Howard quietly replied, “I’m trying to find Gorunda the Wise.”
The effect Howard’s words had on the group was startling. The Tonu gasped, two elderly Elephantes clutched each other in fright and a creature that looked suspiciously like a Werelupe sank to the ground, clutching his heart.
“You... you have enough troubles without us interfering, Mr., uh, sir,” the Tonu stammered, and promptly lead his group away with a run.
Howard gritted his teeth and continued on his path, feeling worse now than ever.
Surprisingly enough, following this encounter, Howard’s journey went uninterrupted. Talk of his mission had apparently spread to the residents of the Woods, and Howard was allowed to enter the western reaches without opposition.
Howard eventually reached an isolated path, with a corroded old sign reading “Gorunda the Wise” at its entrance. Feeling tired, Howard walked along the path for what seemed like an eternity when, on the side of the road, a building appeared as if out of thin air.
He approached it cautiously, and saw a notice on the door that told him the place was a lodge for tired travelers. While Howard longed for a comfortable bed, he didn’t dare enter and impose himself on the people inside. His long journey left him feeling more miserable than he’d ever been, and as with Bonny in the pound, he didn’t want to bother the people inside. He continued along the path.
Soon enough he came across another unusual sight. This time, a cauldron full of gold and riches had materialized in Howard’s path. Howard took one look at it, felt terrified at the prospect of carrying such a heavy load all the way to Gorunda’s home, and continued on his path without once looking back.
Just as Howard was beginning to wonder if the rumors of Gorunda’s traps were really true, he saw it: a great castle; undoubtedly the old crone’s home. At the same time, he saw the vast swap that lay between the castle and him.
While Howard stood scratching his head and wondering what to do next, a blue Nimmo hopped out at him, looking positively incredulous.
“HOW DID YOU GET PAST THE TRAPS I LAID?” the Nimmo roared.
“Wh... what traps?” was Howard’s feeble response.
“My Lamentable Lodge for travelers should have finished you! If not, my Cruel Cauldron of riches was sure to swallow you whole!” the exasperated woman screamed. “No creature has managed to reach this swamp in years! How did you get this far?” she asked, now scrutinizing Howard with a terrifying gaze.
Howard looked at her apologetically, and told her that he resisted the temptation to rest, and had no need for riches. With a sigh, he explained that he was interested in naught but an audience with the wise crone, and that nothing would deter him from that goal.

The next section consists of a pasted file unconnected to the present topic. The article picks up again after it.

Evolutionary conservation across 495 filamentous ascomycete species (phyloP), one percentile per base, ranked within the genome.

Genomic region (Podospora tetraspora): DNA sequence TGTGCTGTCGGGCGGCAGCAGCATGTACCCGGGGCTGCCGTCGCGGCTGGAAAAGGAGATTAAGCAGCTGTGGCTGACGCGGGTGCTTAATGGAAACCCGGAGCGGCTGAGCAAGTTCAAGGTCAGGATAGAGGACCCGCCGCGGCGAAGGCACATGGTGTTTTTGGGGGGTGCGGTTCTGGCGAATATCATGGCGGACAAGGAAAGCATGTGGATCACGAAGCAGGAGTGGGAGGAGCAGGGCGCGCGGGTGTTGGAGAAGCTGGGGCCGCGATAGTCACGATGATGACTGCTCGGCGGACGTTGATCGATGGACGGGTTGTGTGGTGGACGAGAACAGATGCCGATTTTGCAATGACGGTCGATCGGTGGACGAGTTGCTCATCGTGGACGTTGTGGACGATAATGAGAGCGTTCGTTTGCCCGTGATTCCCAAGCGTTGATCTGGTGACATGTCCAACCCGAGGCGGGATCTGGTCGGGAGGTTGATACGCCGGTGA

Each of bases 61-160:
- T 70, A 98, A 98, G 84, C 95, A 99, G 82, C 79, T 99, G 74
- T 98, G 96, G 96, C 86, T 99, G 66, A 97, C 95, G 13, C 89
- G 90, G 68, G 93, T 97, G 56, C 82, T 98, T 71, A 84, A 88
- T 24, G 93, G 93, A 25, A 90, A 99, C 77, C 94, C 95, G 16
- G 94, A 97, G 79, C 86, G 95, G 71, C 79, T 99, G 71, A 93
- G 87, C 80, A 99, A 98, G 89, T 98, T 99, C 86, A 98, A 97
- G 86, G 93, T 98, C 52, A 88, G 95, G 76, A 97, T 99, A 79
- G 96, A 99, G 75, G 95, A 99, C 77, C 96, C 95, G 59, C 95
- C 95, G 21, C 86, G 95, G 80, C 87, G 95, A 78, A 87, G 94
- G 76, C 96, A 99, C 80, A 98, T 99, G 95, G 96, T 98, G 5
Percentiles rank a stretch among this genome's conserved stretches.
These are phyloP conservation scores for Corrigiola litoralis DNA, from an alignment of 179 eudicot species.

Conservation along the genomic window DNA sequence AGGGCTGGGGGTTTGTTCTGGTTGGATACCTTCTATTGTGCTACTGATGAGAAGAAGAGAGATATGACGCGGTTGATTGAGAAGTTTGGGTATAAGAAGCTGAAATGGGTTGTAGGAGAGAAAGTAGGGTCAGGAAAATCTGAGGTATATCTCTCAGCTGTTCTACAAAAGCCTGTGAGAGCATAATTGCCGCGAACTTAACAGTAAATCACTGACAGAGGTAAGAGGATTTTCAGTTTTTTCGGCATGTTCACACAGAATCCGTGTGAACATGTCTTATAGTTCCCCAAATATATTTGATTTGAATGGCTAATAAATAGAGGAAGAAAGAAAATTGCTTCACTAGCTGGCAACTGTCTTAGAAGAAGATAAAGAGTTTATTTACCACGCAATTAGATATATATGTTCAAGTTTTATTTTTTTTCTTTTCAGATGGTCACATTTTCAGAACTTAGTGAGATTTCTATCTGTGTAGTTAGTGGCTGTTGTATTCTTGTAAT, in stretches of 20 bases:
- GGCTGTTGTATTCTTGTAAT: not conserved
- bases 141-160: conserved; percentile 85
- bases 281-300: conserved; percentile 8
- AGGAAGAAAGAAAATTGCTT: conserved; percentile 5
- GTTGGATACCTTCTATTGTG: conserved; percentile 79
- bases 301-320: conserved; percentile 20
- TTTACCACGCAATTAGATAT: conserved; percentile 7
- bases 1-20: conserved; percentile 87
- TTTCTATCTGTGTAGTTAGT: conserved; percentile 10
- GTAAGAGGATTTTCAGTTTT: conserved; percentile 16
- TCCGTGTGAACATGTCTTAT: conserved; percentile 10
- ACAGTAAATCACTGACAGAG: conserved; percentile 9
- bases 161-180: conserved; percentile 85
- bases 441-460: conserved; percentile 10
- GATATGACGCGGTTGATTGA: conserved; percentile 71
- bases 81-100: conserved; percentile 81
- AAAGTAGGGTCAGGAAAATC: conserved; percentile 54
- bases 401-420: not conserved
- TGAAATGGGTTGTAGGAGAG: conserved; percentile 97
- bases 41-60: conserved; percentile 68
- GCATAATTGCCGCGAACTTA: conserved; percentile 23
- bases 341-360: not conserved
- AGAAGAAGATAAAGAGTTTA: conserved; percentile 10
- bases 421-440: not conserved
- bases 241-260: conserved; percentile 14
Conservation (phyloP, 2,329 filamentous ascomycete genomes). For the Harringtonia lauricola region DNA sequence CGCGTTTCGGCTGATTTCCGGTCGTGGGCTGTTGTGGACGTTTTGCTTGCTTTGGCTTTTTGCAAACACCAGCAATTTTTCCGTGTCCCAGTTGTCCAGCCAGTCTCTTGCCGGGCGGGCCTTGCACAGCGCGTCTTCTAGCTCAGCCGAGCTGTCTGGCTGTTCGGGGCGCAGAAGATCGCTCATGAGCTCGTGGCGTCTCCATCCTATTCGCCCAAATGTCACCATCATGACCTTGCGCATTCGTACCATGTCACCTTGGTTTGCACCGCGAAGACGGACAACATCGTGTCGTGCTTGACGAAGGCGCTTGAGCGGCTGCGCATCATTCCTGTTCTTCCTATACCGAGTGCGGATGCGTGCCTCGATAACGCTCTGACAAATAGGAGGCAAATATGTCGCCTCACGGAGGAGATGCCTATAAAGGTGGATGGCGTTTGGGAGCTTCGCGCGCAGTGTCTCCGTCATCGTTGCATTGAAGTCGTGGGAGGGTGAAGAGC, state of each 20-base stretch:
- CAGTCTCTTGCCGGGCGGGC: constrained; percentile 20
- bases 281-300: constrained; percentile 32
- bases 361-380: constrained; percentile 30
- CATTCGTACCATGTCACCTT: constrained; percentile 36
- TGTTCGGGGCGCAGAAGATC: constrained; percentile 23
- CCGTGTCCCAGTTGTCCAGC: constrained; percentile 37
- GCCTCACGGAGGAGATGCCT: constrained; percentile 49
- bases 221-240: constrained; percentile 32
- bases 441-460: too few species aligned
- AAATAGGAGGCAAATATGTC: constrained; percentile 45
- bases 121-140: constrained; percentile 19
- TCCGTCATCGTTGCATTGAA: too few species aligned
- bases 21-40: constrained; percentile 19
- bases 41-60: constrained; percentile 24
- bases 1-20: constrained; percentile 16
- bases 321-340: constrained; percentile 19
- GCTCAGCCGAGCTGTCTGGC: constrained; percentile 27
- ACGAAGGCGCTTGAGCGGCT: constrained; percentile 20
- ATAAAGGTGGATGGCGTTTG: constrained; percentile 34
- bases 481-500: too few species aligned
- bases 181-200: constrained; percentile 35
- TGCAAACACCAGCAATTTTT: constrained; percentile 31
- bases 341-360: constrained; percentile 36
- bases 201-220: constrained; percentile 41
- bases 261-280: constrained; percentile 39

After a pause, the Nimmo reluctantly said, “I am Gorunda the Wise, and you have earned your audience with me. What is it that you seek?”
Howard, startled by this revelation, stumbled with his words.
“I, uh, happy. Not, happy, that is. I mean, could you tell me how to be that, uh, not...”
Gorunda clicked her tongue impatiently, as Howard regained his nerve.
“I want to be happy!” he finally said, and Gorunda’s expression softened.
“I am old as Neopia itself, child,” Gorunda began, “but not even I hold the secret to something as powerful as happiness.”
Howard, flabbergasted, tuned to leave.
Though he was no stranger to disappointment, the grief that Howard felt as he began his long journey back home was overwhelming. As he backtracked out of the wretched Woods, Howard felt that if even Gorunda the Wise couldn’t help him, then he was surely doomed to a lifetime without happiness.
He was so distracted by his own misfortune that he made it all the way back the pound in record time, not pausing to do anything else.
As he entered the pound, the first person to notice him was Bonny, and she bounced over to him, bubbling with joy, and asking him where he’d been.
Howard couldn’t help himself. He was so sad that, for the first time, he broke down and told Bonny all of his troubles. He talked to her about being left in the pound, about being bullied, about being ignored, about his exhausting journey and the futility of it all.
He talked and complained till he had nothing left to complain about, and when he got it all off his chest and noticed Bonny’s concerned expression, he was stunned.
She had listened to him without interrupting or throwing shoes at him like everybody else. She had given him time and attention, almost as if she were a friend...
“But I am your friend, Howard,” Bonny said, when Howard spoke this thought out loud.
And suddenly, Howard smiled.